Su Leslie (aka Zimmerbitch) invited me to join her and other bloggers posting a travel photo a day for ten days. The deal is I also invite someone else each day to join in, and ping-back to my post. But as several bloggers I know are already busy with the challenge I am going to resort to inviting “anyone who feels like joining in”
This one is especially for you Su. Have a lovely Christmas and a happy new year 🎉🌹💐🌲✨
In the heart of the city of Auckland, New Zealand you will find the Auckland Domain which includes the Wintergardens. Two beautiful Victorian-style glasshouses with a central courtyard and sunken pool. One of the glasshouses is a cooler climate, allowing seasonal changes, while the other is heated to a tropical climate. Just off the left side of the central courtyard lies the entrance to the Fernery an underground place full of light and shadows, large tree-ferns to delicate maidenhair micro plants. Once inside you feel as though you have entered a prehistoric forest full of arching and dancing fronds and the smell of damp earth.
New Zealand has 194 native species and 35 introduced species of ferns and lycophytes. They range from freshwater to alpine habitats, and from just a few millimetres long to 20-metre-tall tree ferns. Just under half of the native species cannot be found anywhere else.
narrow (adjective) – of small width in relation to length
Home thoughts from abroad is a new series on Travel Words featuring a single photograph that reminds me of a country visited and showing something that uniquely identifies it as being ‘abroad’.
My one and so far only trip to New Zealand was four years ago. My son and his Kiwi partner took me over to Raglan to meet the in laws. I fell in love with the incredible green landscape of the north island and the black sandy beaches which sparkled in the sun.
This is the last of the Home Thoughts from Abroad series. I hope you have enjoyed travelling with me this year to places from my past. It has been lovely to go back in time and relive some of the many places I have been fortunate to visit.
The Wintergarden is found in Auckland, New Zealand and was built in commemoration of the Auckland Industrial Agricultural and Mining Exhibition of 1913-14
It was designed in the early 1900s in the style of the famous English partnership of Edwin Lutyens and Gertrude Jeckyll – my favourite designers of the English County Garden style.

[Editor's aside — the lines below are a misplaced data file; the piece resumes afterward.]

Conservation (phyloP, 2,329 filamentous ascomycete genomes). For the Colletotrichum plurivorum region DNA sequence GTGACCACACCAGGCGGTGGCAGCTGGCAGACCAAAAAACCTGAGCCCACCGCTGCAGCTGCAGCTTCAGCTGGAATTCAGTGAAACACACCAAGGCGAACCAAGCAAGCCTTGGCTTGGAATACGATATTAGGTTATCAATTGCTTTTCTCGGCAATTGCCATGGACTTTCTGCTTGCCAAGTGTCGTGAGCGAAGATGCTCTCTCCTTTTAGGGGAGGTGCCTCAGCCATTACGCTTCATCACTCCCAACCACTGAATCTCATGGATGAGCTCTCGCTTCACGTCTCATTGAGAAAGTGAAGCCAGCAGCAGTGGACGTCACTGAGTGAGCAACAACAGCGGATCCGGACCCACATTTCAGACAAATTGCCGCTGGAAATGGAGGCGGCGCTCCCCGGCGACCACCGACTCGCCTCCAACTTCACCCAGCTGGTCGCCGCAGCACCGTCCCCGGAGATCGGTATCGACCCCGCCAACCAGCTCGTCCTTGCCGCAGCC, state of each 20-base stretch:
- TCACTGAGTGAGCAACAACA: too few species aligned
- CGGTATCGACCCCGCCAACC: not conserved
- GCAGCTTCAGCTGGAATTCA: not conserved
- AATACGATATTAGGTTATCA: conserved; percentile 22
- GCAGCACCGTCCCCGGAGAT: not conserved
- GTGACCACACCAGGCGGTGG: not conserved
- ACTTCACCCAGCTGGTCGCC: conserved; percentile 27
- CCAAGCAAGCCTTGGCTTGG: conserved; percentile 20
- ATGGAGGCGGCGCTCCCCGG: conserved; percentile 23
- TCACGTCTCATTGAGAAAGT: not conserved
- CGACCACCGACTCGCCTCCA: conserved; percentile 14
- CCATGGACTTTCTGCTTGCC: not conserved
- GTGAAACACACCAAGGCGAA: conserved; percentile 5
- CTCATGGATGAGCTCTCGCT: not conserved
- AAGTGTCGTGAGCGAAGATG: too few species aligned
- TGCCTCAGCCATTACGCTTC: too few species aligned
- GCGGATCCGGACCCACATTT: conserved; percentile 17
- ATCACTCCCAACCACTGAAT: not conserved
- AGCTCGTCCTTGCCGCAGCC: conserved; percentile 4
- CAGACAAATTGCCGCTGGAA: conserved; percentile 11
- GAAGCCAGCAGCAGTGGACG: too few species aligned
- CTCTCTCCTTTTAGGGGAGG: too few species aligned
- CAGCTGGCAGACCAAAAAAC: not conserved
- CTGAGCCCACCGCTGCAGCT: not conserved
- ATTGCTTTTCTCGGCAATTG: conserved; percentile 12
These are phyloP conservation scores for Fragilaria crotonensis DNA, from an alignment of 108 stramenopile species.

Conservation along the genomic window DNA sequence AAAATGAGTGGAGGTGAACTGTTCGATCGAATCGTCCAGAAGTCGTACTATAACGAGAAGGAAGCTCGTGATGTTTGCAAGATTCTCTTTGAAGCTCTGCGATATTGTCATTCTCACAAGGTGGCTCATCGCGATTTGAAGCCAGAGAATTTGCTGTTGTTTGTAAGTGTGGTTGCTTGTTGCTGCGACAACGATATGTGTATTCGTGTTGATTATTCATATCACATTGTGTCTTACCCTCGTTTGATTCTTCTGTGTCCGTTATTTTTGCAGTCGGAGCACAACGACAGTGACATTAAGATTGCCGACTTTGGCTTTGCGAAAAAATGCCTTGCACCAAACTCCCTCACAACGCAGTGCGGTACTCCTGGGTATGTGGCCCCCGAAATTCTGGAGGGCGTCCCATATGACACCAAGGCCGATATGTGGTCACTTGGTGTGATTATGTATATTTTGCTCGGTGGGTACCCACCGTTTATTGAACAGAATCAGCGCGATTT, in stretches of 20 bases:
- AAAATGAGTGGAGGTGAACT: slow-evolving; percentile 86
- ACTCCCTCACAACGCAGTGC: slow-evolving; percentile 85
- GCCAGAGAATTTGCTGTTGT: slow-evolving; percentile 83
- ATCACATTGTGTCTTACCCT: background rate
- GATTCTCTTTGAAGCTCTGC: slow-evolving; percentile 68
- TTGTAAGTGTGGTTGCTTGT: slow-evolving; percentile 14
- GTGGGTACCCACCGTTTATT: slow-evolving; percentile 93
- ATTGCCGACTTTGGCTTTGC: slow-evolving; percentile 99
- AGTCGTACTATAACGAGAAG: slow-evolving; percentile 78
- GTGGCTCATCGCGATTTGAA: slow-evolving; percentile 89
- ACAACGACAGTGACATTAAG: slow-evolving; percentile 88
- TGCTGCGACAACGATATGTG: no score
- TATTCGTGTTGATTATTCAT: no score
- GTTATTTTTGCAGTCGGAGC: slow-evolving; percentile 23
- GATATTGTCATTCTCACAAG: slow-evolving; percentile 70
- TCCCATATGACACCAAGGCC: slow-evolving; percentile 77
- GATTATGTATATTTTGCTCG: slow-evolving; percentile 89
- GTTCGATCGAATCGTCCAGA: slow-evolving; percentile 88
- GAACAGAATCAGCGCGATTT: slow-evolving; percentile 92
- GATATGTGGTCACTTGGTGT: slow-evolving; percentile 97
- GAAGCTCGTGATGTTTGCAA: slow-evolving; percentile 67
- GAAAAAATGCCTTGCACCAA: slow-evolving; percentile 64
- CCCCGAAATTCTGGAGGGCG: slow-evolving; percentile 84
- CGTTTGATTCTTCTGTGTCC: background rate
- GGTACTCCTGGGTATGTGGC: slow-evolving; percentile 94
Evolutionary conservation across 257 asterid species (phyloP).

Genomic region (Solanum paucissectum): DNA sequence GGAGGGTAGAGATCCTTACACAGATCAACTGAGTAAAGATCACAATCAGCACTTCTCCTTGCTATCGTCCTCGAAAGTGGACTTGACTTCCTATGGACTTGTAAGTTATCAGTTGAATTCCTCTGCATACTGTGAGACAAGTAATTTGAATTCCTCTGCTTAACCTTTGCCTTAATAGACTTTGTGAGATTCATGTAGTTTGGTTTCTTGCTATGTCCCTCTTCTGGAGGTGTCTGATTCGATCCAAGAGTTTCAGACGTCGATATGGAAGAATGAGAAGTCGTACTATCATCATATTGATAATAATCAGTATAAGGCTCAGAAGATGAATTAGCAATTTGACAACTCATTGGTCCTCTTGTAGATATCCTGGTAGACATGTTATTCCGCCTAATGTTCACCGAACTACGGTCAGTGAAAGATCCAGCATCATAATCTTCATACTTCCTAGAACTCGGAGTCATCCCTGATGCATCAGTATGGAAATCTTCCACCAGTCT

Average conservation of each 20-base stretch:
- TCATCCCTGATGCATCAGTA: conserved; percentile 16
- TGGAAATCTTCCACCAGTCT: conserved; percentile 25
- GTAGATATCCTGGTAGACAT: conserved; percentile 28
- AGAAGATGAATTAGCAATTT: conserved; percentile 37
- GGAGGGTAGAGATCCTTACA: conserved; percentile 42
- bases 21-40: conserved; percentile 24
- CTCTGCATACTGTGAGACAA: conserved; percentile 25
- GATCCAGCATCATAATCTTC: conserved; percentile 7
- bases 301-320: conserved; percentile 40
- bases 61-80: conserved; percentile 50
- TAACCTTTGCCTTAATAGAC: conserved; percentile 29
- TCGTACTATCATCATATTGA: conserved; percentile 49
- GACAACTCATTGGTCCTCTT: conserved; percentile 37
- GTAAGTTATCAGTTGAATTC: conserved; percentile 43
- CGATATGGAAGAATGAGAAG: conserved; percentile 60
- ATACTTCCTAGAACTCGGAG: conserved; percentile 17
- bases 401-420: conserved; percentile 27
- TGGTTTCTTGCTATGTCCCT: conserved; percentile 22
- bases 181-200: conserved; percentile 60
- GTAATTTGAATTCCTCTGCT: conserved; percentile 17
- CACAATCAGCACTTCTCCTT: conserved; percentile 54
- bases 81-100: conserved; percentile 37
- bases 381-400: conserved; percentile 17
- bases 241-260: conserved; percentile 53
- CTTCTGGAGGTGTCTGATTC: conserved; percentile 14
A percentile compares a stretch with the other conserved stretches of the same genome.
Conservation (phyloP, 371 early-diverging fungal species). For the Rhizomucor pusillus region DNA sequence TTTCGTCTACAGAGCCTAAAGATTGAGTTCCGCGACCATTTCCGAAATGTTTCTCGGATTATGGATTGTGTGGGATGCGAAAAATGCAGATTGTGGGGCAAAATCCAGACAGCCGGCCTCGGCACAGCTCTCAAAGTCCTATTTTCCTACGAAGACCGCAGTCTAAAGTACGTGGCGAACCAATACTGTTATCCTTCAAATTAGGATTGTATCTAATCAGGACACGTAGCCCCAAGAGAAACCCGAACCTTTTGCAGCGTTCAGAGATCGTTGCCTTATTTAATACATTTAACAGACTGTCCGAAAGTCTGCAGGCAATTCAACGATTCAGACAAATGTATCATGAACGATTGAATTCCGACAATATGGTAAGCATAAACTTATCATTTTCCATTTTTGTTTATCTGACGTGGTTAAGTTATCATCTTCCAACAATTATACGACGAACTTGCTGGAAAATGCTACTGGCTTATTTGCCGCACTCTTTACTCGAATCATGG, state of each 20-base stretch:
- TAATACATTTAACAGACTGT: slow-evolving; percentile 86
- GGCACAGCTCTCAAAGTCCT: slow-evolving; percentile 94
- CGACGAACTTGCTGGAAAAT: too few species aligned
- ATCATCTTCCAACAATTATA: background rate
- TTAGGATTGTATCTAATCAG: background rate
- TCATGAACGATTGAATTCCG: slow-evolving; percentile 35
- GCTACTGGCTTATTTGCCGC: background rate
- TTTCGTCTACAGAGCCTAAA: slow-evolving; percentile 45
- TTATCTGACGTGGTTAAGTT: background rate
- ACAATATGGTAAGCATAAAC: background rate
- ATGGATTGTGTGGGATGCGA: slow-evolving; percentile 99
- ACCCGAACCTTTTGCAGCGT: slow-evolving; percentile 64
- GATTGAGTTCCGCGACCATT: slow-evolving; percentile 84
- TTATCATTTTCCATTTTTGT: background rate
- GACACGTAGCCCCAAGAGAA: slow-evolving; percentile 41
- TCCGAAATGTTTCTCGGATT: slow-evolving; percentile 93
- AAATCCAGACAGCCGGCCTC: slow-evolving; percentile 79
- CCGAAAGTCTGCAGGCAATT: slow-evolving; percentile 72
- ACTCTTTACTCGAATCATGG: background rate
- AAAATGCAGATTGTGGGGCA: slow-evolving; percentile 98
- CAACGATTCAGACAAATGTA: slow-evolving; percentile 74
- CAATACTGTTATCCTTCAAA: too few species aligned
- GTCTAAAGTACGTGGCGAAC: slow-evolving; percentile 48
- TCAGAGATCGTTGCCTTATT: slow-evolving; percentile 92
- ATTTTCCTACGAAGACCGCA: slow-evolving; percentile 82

The building was opened on the 12 October 1921 for the benefit and pleasure of the public.
The two barrel-shaped Victorian glasshouses face out onto an open courtyard with a pond and mosaic fountain. Marble statues were added in the 1920s and 1930s and pergolas around the courtyard are covered in showy climbers.
One glasshouse is full of exotic flowers: gingers, orchids, palms, Heliconia and other rare plants. The other is for temperate climate plants such as the gorgeous blue delphiniums in the photos.
As usual my attention was drawn not only to the flora, but also the architecture of these buildings and in particular, the windows. Although the glasshouses need a little attention (well so would you after 100 years) the curved ends and decorative leaded windows are still beautiful.
The complex is completed by New Zealand ferns growing in a sunken scoria quarry to the rear.
I have still got a few posts left in me about my travels at the end of last year – feels odd writing that as I haven’t yet acclimatised to being back in the UK. I keep expecting to see my grandson having breakfast, or being able to go for a walk along a beach. Sigh!
One reason for visiting New Zealand was to meet my son’s partner’s family and in particular, her parents who live in the delightful surfing town of Raglan on the black sands of the west coast of the South Island, about 2 hours south of Auckland. This is the Waikato region; a landscape formed by volcanoes creating a lush, fertile green pastoral heaven. It is no wonder that Peter Jackson picked this region for the home of the Hobbits (Matamata).
Raglan is overlooked by Mount Karioi in the Pirongia forest park, an extinct volcano. Although it would have been amazing to trek into the forest and among the Podocarps, such as rimu and totara which are found at lower altitudes, along with tawa and tree-ferns, the weather was against us, being too wet a lot of the time. I did manage a short walk along Hills Road, where the ‘in-laws’ live, with views towards Mount Karioi and Whaingaroa Harbour. Join me on this walk and enjoy the wonderful views all around in this picturesque part of the country.
If you enjoy a walk, short or long, then you may enjoy visiting Jo’s Monday Walk where you are in for a treat